Citrix says it will cut 1,000 jobs and spin off its GoTo business in an announcement that follows criticism from a major investor. The company calls it an effort to simplify operations and “[focus] on our core strengths.”
The “elimination” of 1,000 full-time workers and contractors is part of Citrix’s plan to save $200 million. Most of the layoffs will occur this month and in January. The 1,000 number doesn’t take into account the employees that will be departing for the GoTo spinoff.
The spinoff – expected to wrap in the second half of 2016 – would create a publicly traded company in which Citrix shareholders would own shares. Citrix explained in a news release that spinning off the business was a tax-free way to adopt “more quickly to the SaaS market.”
“This separation will create a leading, pure-play SaaS company that will have a targeted focus with the flexibility to invest in its portfolio of products,” Citrix CEO Bob Calderoni said. “It will also allow Citrix to refocus and amplify investment in our core mission to enable secure and reliable delivery of apps and data for the modern enterprise. We look forward to a seamless transition for our employees, customers, partners and other key stakeholders.”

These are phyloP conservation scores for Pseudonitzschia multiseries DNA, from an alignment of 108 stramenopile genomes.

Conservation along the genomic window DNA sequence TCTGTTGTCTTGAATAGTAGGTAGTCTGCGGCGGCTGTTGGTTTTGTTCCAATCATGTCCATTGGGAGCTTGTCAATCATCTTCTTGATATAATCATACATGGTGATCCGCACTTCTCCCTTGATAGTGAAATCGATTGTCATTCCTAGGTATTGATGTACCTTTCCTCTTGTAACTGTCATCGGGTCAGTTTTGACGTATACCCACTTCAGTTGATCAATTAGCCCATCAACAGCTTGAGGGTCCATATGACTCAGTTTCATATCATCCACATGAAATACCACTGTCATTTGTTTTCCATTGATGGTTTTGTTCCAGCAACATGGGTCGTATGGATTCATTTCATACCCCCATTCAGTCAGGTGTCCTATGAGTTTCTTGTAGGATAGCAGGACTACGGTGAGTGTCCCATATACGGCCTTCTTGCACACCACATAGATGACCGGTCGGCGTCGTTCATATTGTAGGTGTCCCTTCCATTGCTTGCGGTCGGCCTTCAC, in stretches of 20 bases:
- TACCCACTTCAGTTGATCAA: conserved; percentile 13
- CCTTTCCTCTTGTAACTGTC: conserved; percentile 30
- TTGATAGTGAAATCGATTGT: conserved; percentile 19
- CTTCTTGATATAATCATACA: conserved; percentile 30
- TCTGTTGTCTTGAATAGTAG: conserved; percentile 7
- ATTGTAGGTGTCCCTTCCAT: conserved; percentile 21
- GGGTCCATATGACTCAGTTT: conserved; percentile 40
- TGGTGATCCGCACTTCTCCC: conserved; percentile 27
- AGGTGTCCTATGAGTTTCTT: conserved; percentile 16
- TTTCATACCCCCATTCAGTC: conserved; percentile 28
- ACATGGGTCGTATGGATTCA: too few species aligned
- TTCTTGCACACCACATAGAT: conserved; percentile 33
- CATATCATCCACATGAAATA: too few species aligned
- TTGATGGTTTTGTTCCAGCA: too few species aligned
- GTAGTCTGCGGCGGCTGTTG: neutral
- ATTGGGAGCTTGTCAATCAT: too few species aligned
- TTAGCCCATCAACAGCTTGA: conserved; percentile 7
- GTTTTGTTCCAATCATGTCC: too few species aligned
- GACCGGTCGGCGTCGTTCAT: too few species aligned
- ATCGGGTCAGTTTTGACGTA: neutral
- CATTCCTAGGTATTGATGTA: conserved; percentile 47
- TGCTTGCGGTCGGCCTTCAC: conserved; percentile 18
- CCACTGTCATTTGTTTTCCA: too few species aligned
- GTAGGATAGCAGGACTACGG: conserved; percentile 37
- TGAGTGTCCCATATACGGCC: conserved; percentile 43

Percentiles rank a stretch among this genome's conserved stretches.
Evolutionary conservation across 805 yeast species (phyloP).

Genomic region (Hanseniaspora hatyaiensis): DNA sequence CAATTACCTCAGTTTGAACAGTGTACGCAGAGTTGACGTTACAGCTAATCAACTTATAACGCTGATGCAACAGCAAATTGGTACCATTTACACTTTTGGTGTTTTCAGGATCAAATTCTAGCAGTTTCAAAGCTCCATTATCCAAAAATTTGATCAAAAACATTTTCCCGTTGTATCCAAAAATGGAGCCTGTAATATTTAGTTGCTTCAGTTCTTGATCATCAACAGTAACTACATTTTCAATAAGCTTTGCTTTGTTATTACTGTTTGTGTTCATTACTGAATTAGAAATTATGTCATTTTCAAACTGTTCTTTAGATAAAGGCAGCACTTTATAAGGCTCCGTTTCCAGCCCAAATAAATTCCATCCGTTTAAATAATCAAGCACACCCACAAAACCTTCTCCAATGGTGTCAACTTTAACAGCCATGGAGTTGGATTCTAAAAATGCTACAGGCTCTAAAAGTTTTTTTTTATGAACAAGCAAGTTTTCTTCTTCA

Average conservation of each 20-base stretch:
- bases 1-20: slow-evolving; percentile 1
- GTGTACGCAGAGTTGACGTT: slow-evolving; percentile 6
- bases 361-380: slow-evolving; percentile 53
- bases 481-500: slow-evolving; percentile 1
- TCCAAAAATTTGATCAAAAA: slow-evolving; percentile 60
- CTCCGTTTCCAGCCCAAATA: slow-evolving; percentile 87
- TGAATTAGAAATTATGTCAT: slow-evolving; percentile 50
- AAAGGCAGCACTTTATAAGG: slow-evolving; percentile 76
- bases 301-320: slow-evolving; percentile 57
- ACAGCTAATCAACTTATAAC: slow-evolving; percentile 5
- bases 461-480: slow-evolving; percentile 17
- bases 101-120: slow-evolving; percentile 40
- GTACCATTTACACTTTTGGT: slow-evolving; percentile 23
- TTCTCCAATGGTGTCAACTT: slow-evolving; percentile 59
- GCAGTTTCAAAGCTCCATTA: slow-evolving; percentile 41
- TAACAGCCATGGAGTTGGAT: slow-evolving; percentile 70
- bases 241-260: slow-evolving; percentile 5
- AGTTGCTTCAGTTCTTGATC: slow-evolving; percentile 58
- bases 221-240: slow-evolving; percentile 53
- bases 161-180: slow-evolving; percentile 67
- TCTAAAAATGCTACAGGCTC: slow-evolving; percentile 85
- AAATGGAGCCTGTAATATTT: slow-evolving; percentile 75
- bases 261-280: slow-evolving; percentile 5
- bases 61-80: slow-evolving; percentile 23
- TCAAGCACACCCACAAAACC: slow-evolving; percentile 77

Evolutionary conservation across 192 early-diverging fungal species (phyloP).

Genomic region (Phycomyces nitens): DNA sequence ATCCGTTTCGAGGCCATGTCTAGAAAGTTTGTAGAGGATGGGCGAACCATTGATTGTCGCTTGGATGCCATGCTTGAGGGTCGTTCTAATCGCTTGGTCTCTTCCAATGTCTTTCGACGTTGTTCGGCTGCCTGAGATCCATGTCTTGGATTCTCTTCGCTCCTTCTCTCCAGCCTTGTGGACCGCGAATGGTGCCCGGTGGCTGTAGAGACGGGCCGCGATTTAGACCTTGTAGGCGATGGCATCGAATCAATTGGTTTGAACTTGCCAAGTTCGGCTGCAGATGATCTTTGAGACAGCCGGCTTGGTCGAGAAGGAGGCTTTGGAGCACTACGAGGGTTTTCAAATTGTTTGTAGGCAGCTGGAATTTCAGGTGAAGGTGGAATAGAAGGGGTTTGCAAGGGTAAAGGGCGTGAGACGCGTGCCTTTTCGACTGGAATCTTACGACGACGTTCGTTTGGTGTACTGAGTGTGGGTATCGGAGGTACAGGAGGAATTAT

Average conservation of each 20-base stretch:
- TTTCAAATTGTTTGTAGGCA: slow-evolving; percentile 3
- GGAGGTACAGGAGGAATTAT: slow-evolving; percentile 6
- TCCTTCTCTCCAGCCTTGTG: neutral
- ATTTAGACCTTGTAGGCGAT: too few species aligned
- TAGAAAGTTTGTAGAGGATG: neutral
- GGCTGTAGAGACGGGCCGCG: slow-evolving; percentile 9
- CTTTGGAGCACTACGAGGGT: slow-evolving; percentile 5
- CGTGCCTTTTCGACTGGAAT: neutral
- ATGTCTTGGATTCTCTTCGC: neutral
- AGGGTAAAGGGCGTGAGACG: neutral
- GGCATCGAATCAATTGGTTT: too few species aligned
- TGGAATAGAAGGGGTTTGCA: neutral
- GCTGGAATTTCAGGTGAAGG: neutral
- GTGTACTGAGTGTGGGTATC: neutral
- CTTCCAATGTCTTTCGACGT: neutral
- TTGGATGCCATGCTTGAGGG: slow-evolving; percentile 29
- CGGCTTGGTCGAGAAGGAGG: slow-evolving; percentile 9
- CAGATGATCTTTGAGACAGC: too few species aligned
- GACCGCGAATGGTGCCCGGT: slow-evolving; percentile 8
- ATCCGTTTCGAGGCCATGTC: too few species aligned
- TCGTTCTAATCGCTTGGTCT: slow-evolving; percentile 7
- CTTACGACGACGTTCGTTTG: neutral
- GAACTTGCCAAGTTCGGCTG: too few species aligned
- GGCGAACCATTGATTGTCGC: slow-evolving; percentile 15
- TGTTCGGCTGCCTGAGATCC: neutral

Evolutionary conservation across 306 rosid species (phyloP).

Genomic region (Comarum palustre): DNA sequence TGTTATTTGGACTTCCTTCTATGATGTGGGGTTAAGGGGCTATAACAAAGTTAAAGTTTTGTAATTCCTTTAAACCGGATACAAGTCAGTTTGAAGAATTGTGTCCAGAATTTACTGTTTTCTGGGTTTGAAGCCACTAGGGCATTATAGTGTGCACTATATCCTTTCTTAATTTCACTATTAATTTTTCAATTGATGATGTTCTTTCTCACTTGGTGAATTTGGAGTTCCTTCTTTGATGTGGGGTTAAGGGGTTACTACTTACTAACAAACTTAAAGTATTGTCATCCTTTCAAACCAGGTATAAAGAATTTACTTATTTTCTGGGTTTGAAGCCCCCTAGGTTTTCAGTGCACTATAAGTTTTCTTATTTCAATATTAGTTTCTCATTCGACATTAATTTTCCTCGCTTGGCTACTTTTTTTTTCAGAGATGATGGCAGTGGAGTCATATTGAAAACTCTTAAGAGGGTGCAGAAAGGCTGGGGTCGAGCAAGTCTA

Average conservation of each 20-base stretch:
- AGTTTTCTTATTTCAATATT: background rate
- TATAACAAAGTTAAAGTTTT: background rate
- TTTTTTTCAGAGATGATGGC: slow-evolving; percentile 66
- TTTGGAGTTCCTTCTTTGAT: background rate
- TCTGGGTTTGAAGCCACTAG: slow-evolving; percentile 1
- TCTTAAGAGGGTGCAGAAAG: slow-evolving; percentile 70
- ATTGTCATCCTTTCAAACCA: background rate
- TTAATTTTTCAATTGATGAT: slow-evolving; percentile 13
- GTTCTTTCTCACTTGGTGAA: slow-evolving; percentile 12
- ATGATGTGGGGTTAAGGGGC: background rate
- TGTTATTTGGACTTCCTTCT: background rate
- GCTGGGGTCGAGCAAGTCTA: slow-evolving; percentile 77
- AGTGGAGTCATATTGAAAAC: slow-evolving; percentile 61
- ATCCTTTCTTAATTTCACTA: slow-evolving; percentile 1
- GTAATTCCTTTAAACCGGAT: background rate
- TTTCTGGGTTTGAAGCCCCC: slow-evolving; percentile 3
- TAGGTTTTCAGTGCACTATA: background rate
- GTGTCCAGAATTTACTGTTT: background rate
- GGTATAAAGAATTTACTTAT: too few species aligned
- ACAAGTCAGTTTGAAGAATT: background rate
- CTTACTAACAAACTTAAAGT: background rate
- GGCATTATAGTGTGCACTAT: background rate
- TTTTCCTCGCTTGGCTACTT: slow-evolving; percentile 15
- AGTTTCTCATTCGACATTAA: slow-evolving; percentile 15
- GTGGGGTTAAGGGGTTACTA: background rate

Programs in the GoTo family include GoToAssist, GoToMeeting, Grasshopper and OpenVoice. Citrix has tapped Chris Hylen – senior vice president of the Citrix Mobility Apps Business Unit – as CEO of the yet-to-be-named company.
“We are building on a strong base of offerings and look forward to creating even more value for our employees, customers and shareholders,” Hylen said.
Citrix said it will be increasing its emphasis on “core enterprise products for secure and reliable application and data delivery,” with examples including XenApp, XenDesktop and NetScaler.
Citrix has faced pressure this year to increase its margins.
Elliot Management Corp., a shareholder accounting for 7.1 percent of Citrix, criticized the company in an open letter in June. The investor praised some of Citrix’s products but pointed to operational expenses that “outpace revenues.”
“Citrix’s cost structure is the result of years of layered complexity and expenses. The structure has become highly inefficient in terms of actual cost and is also ineffective at generating revenue growth,” the letter read.
Three major points of weakness, according to Elliot, were underperforming sales and marketing; overly speculative research and development; and several distracting product lines.
Elliot said Citrix’s channel efforts were “stretched across too many channel partners” and directed to “sub-scale partners.”
“We are confident all of these issues are fixable through a full realignment to implement best practices in the areas of deal team composition, sales management span of control, channel management and compensation structure,” the letter read.